I must stress that I was only talking about PEN plating. I haven’t
done any bath-plating in 40 years. Here is my reply to your remarks:
you said you dry pieces after ultra and befor 10% pickle, is drying necessary and what is the impact of it on final result?
I’m sorry I forgot to mention that I usually break up my workday, so
I work on my castings on day one until I get the pieces polished,
then I run them through ultra and dry them so they don’t get
waterspotted until I start plating the following morning. If you work
in one continous process, there would be no reason to dry them before
do you do cathodic cleaning in an alcaline cleaner after ultra ?
i presume that you must have done Black RH by bath plating (dipping) too,have you noticed any difference between bath and pen regarding colour? (because according to my observation in pen i am getting jet black colour where as in bath the colour is much lighter)
Again I have no experience with Black RH -bath-plating… But my
results are precisely as yours: Jet-black. Sometimes it is difficult
to get the colour even, specially when I have a large surface to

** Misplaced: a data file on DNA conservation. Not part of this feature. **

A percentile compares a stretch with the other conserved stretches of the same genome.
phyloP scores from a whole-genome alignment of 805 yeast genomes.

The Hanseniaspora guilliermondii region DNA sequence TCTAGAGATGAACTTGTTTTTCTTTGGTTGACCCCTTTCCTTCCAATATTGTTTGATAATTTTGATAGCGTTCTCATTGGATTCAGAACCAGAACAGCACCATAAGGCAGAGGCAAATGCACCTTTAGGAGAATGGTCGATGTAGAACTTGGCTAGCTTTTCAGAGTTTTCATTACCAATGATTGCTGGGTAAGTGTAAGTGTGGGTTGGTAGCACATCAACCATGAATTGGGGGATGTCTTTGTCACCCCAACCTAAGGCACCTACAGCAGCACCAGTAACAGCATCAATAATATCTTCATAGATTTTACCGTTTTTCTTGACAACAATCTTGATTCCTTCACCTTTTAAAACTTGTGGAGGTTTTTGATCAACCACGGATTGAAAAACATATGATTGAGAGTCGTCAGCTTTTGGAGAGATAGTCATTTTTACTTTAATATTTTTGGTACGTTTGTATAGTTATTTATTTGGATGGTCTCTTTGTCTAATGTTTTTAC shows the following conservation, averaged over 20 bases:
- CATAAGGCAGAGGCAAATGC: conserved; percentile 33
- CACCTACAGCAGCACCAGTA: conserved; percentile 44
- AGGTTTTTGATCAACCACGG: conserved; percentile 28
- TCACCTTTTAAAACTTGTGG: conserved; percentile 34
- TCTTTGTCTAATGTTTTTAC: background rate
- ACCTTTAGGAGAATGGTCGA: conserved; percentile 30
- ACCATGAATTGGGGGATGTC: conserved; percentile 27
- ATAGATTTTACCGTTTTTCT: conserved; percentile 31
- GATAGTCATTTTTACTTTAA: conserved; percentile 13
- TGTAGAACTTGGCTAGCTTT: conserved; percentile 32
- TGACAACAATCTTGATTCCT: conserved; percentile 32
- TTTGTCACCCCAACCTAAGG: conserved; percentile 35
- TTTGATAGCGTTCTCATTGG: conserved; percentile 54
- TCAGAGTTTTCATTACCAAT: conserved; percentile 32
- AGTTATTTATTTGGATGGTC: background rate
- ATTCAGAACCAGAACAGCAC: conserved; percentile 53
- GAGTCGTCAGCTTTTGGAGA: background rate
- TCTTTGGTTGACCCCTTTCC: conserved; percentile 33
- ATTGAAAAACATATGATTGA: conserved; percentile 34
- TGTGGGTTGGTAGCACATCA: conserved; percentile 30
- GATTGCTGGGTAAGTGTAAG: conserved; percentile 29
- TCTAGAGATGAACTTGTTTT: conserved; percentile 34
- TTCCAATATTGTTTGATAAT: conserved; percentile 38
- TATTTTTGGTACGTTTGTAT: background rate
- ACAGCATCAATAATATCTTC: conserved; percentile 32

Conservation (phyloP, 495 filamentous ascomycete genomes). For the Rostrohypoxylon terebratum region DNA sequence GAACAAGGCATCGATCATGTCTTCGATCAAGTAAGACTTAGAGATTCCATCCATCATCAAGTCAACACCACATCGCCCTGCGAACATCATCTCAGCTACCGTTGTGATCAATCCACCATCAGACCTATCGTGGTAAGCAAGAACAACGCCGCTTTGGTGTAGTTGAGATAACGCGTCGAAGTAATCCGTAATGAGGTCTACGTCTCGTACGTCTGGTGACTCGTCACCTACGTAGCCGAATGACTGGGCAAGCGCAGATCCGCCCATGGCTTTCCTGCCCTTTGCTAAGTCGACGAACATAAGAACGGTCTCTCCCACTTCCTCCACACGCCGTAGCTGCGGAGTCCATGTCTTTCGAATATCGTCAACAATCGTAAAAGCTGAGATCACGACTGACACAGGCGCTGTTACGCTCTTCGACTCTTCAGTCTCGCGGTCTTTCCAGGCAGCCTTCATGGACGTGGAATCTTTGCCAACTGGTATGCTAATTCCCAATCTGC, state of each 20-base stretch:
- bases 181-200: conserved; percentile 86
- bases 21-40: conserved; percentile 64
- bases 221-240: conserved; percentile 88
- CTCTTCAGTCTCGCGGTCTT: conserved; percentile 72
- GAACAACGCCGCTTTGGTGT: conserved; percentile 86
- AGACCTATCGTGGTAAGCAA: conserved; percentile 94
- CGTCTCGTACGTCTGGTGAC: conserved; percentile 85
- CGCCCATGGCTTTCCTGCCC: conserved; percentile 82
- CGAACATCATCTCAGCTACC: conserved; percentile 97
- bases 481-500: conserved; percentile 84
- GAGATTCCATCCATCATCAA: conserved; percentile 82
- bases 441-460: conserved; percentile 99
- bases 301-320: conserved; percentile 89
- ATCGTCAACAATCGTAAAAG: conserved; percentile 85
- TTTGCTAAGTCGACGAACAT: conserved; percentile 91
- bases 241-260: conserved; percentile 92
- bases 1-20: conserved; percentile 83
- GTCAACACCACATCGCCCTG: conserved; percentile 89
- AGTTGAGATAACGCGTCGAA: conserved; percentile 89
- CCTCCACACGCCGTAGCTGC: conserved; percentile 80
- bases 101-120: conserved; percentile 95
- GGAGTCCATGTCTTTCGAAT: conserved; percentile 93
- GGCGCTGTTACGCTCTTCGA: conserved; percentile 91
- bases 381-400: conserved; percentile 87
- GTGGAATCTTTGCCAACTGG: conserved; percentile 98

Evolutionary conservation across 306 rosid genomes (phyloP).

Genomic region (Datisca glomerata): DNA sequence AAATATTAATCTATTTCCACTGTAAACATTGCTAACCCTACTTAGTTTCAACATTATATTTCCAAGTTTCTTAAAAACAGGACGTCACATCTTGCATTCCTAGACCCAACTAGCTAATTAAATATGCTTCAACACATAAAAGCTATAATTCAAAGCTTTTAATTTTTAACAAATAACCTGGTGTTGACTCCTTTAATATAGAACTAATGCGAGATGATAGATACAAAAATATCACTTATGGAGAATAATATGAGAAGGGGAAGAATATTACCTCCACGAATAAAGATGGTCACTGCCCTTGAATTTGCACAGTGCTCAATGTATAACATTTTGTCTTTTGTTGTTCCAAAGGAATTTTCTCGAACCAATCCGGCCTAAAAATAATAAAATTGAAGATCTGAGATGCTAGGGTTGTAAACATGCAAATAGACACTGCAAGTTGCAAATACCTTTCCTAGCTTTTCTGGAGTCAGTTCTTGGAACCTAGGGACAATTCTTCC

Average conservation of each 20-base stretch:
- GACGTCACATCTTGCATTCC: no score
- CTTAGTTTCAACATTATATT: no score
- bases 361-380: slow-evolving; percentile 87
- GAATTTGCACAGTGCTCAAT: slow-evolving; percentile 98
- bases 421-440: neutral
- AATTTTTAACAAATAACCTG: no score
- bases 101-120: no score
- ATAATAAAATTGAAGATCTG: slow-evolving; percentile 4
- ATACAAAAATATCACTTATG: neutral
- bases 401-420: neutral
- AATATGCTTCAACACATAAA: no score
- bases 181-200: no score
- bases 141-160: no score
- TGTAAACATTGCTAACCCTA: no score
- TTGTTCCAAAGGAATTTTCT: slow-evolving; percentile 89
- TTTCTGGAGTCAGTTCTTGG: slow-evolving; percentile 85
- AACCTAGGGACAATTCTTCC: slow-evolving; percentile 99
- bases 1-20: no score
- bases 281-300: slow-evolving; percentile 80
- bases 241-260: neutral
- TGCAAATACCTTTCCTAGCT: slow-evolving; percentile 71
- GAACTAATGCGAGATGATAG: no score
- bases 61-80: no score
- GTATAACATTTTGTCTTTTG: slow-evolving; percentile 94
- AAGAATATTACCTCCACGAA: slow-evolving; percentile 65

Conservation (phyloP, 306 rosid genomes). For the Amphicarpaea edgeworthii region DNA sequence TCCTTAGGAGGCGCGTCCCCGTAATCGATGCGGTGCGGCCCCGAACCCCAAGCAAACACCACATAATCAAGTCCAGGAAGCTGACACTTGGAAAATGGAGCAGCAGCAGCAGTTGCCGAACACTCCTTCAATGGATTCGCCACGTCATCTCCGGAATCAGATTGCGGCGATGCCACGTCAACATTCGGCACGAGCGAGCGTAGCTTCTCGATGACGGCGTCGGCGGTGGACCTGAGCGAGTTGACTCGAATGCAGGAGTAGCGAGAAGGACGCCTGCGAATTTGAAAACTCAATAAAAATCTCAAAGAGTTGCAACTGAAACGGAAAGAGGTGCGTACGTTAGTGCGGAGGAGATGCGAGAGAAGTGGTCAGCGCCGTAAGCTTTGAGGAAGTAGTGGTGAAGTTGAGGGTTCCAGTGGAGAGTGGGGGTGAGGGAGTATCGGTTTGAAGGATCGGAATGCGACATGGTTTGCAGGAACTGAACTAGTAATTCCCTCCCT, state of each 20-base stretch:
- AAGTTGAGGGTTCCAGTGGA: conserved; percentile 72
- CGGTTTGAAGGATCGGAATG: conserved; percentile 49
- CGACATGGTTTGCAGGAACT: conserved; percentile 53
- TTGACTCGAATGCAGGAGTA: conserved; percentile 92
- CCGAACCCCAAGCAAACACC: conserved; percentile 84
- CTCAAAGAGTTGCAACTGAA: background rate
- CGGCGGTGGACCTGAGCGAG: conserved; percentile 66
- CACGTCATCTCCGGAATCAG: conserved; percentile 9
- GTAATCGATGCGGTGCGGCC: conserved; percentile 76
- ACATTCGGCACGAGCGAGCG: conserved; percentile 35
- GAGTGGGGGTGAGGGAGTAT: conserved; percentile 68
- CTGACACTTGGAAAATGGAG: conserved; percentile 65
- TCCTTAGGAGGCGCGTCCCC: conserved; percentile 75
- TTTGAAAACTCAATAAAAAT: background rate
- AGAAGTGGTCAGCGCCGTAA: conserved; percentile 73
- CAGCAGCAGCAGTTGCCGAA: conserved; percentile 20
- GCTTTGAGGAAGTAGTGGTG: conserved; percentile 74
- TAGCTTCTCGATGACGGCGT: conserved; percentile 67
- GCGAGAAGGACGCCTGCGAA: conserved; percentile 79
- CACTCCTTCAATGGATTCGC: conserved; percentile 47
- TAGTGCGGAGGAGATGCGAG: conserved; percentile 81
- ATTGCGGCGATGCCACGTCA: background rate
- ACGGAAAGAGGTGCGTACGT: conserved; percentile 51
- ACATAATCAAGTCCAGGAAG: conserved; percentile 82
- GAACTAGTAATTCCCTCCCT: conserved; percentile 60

plate. I attribute that to my neglect of keeping correct temperature,
or my work-supply of the rhodium liquid has become contaminated.
is genuine BLACK RH available out there,because generally RUTHENIUM is used in place of RHODIUM ?
Actually I don’t know, I’ve never heard about rhodium beiing
replaced by ruthenium.
On my bottle it says: Rhodium Elektrolyt. I remember having read from
their brochure or catalog how much rhodium they put in the bottle.
I’m sure it said “rhodium” and not “rhutenium”; I would have noticed
My tap-water is chlorine free, and it gives me no problems at all.
That is one privilege when living in a small community To me, black
rhodium plating is a blessing. Before I bought my Rhodinette, I had
to oxydize my pieces to make them portionally black, but rhodium is a
harder and longer lasting coat, and the piece ends up with much nicer
Jon H. Holm